E-Patient Update: Patients Need Better Care Management Workflows

Now and then, I get a little discouraged by the state of my health data. Like providers, I’m frustrated as heck by the number of independent data sources I must access to get a full picture of my medications, care and health status. These include:

* The medication tracker on my retail pharmacy’s site
* My primary care group’s portal
* My hospital’s Epic MyChart portal
* A medication management app to track my compliance with my regimen
* A health tracker app in which I track my blood pressure
* My Google calendar, to keep up with my health appointments
* Email clients to exchange messages with some providers

That’s not all – I’m sure I could think of other tools, interfaces and apps – but it offers a good idea of what I face. And I’m pretty sure I’m not unusual in this regard, so we’re talking about a big issue here.

By the way, bear in mind I’m not just talking about hyperportalotus – a fun term for the state of having too many portals to manage – but rather, a larger problem of data coordination. Even if all of my providers came together and worked through a shared single portal, I’d still have to juggle many tools for tracking and documenting my care.

The bottom line is that given the obstacles I face, my self-care process is very inefficient. And while we spend a lot of time talking about clinician workflow (which, of course, is quite important) we seldom talk about patient/consumer health workflow. But it’s time that we did.

Building a patient workflow

A good initial step in addressing this problem might be to create a patient self-care workflow builder and make it accessible website. Using such a tool, I could list all of the steps I need to take to manage my conditions, and the tool would help me develop a process for doing so effectively.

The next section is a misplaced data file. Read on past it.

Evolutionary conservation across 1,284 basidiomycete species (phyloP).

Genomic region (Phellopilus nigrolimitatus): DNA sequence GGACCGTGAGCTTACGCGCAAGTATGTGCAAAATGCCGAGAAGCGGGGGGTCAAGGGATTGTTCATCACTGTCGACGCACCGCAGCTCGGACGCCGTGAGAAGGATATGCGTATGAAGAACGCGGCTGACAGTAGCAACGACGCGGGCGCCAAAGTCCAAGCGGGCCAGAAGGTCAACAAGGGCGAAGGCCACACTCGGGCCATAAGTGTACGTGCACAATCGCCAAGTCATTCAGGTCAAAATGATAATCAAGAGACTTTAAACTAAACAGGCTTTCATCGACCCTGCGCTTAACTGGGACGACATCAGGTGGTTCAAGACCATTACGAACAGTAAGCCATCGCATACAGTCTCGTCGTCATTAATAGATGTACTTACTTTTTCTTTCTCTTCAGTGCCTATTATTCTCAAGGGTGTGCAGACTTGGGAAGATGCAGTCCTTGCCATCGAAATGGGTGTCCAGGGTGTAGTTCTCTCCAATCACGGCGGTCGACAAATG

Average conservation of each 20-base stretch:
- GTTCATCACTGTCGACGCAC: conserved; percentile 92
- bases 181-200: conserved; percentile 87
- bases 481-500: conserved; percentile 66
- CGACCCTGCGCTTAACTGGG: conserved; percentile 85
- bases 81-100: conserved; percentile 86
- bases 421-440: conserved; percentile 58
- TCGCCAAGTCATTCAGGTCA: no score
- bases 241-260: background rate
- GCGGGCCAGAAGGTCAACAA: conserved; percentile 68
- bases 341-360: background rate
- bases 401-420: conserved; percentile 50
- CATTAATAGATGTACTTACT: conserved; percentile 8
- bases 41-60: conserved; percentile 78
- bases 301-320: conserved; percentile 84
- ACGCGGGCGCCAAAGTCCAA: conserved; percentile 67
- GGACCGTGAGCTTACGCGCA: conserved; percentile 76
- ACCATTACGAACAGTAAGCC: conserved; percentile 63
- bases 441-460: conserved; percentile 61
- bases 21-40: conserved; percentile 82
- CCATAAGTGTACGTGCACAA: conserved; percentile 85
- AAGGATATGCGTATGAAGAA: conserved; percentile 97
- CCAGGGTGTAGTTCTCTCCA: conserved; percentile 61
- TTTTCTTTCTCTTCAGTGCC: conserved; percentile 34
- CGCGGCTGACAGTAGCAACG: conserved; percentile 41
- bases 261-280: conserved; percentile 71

For example, I could “tell” the software that I need to check the status of my prescriptions once a week, visit certain doctors once a month, check in about future clinical visits on specific days and enter my data in my medication management app twice a day. As I did this, I would enter links to related sites, which would display in turn as needed.

This tool could also display critical web data, such as the site compiling the blood sugar readings from my husband’s connected blood glucose monitor, giving patients like me the ability to review trends at a glance.

I haven’t invented the wheel here, of course. We’re just talking about an alternate approach to a patient portal. Still, even this relatively crude approach – displaying various web-based sources under one “roof” along with an integrated process – could be quite helpful.

Eventually, health IT wizards could build much more sophisticated tools, complete with APIs to major data sources, which would integrate pretty much everything patients need first-hand. This next-gen data wrangler would be able to create charts and graphs and even issue recommendations if the engine behind it was sophisticated enough.

Just get started